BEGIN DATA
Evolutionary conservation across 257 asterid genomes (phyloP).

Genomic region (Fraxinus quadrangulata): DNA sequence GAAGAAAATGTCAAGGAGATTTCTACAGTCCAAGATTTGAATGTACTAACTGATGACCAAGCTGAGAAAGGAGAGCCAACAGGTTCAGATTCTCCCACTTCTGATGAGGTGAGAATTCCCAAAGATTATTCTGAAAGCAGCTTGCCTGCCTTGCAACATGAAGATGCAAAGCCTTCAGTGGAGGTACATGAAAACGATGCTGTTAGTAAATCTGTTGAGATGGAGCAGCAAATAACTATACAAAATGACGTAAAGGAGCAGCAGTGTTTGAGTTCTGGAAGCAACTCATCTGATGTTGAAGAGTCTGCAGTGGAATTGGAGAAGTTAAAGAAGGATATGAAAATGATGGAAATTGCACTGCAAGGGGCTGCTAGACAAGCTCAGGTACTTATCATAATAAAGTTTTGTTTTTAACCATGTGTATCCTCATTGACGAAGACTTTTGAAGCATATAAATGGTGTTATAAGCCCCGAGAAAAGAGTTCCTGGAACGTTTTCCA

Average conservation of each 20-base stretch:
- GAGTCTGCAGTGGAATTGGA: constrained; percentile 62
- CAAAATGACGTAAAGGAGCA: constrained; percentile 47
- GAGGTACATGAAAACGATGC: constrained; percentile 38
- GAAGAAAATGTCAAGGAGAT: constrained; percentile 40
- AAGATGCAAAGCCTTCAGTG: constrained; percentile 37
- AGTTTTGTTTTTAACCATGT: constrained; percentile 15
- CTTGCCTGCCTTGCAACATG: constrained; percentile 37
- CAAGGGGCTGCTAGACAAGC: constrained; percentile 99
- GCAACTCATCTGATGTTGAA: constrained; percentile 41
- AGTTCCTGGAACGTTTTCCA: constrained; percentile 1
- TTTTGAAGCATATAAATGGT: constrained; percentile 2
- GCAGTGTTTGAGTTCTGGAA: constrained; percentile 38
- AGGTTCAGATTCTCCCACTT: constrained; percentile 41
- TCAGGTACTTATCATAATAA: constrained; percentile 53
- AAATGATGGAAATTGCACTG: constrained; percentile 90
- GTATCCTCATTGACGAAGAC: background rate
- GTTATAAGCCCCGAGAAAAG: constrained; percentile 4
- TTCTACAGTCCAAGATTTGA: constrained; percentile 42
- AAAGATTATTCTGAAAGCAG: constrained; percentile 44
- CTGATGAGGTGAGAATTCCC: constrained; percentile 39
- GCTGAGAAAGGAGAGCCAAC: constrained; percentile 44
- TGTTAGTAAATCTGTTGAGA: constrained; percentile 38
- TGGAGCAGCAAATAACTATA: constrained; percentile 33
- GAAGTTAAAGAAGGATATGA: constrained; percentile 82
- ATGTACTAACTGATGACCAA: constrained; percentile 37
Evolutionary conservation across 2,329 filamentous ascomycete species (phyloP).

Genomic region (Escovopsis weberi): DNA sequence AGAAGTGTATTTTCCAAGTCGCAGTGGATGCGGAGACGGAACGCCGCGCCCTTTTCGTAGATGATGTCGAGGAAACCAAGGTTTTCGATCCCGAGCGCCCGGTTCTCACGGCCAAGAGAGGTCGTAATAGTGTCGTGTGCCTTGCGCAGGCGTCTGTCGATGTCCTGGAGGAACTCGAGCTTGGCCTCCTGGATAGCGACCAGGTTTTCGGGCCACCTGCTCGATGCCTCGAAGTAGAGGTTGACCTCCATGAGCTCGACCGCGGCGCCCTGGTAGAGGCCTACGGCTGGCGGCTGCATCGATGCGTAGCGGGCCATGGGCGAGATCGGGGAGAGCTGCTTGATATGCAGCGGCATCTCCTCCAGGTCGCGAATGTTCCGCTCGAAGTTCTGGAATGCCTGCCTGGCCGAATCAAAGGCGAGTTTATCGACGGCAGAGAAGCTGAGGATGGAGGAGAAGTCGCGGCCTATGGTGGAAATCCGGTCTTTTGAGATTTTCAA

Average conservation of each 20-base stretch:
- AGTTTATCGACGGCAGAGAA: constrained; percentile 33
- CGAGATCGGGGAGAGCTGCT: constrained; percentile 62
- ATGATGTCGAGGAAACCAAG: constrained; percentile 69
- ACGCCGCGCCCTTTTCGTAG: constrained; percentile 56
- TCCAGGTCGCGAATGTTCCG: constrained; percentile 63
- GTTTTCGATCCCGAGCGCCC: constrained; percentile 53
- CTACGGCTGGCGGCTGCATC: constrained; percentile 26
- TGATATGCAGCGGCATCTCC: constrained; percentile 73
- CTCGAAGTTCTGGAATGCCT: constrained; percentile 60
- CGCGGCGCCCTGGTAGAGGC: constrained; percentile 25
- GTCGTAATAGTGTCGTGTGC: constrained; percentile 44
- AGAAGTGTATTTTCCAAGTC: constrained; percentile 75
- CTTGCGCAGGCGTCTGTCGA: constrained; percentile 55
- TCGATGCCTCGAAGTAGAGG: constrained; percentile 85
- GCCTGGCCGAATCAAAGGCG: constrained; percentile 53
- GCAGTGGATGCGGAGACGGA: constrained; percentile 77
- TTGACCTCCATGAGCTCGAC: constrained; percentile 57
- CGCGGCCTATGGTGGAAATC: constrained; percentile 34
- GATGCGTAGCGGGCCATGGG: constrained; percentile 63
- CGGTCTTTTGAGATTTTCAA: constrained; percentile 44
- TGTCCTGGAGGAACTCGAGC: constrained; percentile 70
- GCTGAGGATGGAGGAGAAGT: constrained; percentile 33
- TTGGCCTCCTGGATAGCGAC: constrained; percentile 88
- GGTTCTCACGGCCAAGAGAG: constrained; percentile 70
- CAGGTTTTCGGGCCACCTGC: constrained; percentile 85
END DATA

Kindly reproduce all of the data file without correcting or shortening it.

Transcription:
Evolutionary conservation across 257 asterid genomes (phyloP).

Genomic region (Fraxinus quadrangulata): DNA sequence GAAGAAAATGTCAAGGAGATTTCTACAGTCCAAGATTTGAATGTACTAACTGATGACCAAGCTGAGAAAGGAGAGCCAACAGGTTCAGATTCTCCCACTTCTGATGAGGTGAGAATTCCCAAAGATTATTCTGAAAGCAGCTTGCCTGCCTTGCAACATGAAGATGCAAAGCCTTCAGTGGAGGTACATGAAAACGATGCTGTTAGTAAATCTGTTGAGATGGAGCAGCAAATAACTATACAAAATGACGTAAAGGAGCAGCAGTGTTTGAGTTCTGGAAGCAACTCATCTGATGTTGAAGAGTCTGCAGTGGAATTGGAGAAGTTAAAGAAGGATATGAAAATGATGGAAATTGCACTGCAAGGGGCTGCTAGACAAGCTCAGGTACTTATCATAATAAAGTTTTGTTTTTAACCATGTGTATCCTCATTGACGAAGACTTTTGAAGCATATAAATGGTGTTATAAGCCCCGAGAAAAGAGTTCCTGGAACGTTTTCCA

Average conservation of each 20-base stretch:
- GAGTCTGCAGTGGAATTGGA: constrained; percentile 62
- CAAAATGACGTAAAGGAGCA: constrained; percentile 47
- GAGGTACATGAAAACGATGC: constrained; percentile 38
- GAAGAAAATGTCAAGGAGAT: constrained; percentile 40
- AAGATGCAAAGCCTTCAGTG: constrained; percentile 37
- AGTTTTGTTTTTAACCATGT: constrained; percentile 15
- CTTGCCTGCCTTGCAACATG: constrained; percentile 37
- CAAGGGGCTGCTAGACAAGC: constrained; percentile 99
- GCAACTCATCTGATGTTGAA: constrained; percentile 41
- AGTTCCTGGAACGTTTTCCA: constrained; percentile 1
- TTTTGAAGCATATAAATGGT: constrained; percentile 2
- GCAGTGTTTGAGTTCTGGAA: constrained; percentile 38
- AGGTTCAGATTCTCCCACTT: constrained; percentile 41
- TCAGGTACTTATCATAATAA: constrained; percentile 53
- AAATGATGGAAATTGCACTG: constrained; percentile 90
- GTATCCTCATTGACGAAGAC: background rate
- GTTATAAGCCCCGAGAAAAG: constrained; percentile 4
- TTCTACAGTCCAAGATTTGA: constrained; percentile 42
- AAAGATTATTCTGAAAGCAG: constrained; percentile 44
- CTGATGAGGTGAGAATTCCC: constrained; percentile 39
- GCTGAGAAAGGAGAGCCAAC: constrained; percentile 44
- TGTTAGTAAATCTGTTGAGA: constrained; percentile 38
- TGGAGCAGCAAATAACTATA: constrained; percentile 33
- GAAGTTAAAGAAGGATATGA: constrained; percentile 82
- ATGTACTAACTGATGACCAA: constrained; percentile 37
Evolutionary conservation across 2,329 filamentous ascomycete species (phyloP).

Genomic region (Escovopsis weberi): DNA sequence AGAAGTGTATTTTCCAAGTCGCAGTGGATGCGGAGACGGAACGCCGCGCCCTTTTCGTAGATGATGTCGAGGAAACCAAGGTTTTCGATCCCGAGCGCCCGGTTCTCACGGCCAAGAGAGGTCGTAATAGTGTCGTGTGCCTTGCGCAGGCGTCTGTCGATGTCCTGGAGGAACTCGAGCTTGGCCTCCTGGATAGCGACCAGGTTTTCGGGCCACCTGCTCGATGCCTCGAAGTAGAGGTTGACCTCCATGAGCTCGACCGCGGCGCCCTGGTAGAGGCCTACGGCTGGCGGCTGCATCGATGCGTAGCGGGCCATGGGCGAGATCGGGGAGAGCTGCTTGATATGCAGCGGCATCTCCTCCAGGTCGCGAATGTTCCGCTCGAAGTTCTGGAATGCCTGCCTGGCCGAATCAAAGGCGAGTTTATCGACGGCAGAGAAGCTGAGGATGGAGGAGAAGTCGCGGCCTATGGTGGAAATCCGGTCTTTTGAGATTTTCAA

Average conservation of each 20-base stretch:
- AGTTTATCGACGGCAGAGAA: constrained; percentile 33
- CGAGATCGGGGAGAGCTGCT: constrained; percentile 62
- ATGATGTCGAGGAAACCAAG: constrained; percentile 69
- ACGCCGCGCCCTTTTCGTAG: constrained; percentile 56
- TCCAGGTCGCGAATGTTCCG: constrained; percentile 63
- GTTTTCGATCCCGAGCGCCC: constrained; percentile 53
- CTACGGCTGGCGGCTGCATC: constrained; percentile 26
- TGATATGCAGCGGCATCTCC: constrained; percentile 73
- CTCGAAGTTCTGGAATGCCT: constrained; percentile 60
- CGCGGCGCCCTGGTAGAGGC: constrained; percentile 25
- GTCGTAATAGTGTCGTGTGC: constrained; percentile 44
- AGAAGTGTATTTTCCAAGTC: constrained; percentile 75
- CTTGCGCAGGCGTCTGTCGA: constrained; percentile 55
- TCGATGCCTCGAAGTAGAGG: constrained; percentile 85
- GCCTGGCCGAATCAAAGGCG: constrained; percentile 53
- GCAGTGGATGCGGAGACGGA: constrained; percentile 77
- TTGACCTCCATGAGCTCGAC: constrained; percentile 57
- CGCGGCCTATGGTGGAAATC: constrained; percentile 34
- GATGCGTAGCGGGCCATGGG: constrained; percentile 63
- CGGTCTTTTGAGATTTTCAA: constrained; percentile 44
- TGTCCTGGAGGAACTCGAGC: constrained; percentile 70
- GCTGAGGATGGAGGAGAAGT: constrained; percentile 33
- TTGGCCTCCTGGATAGCGAC: constrained; percentile 88
- GGTTCTCACGGCCAAGAGAG: constrained; percentile 70
- CAGGTTTTCGGGCCACCTGC: constrained; percentile 85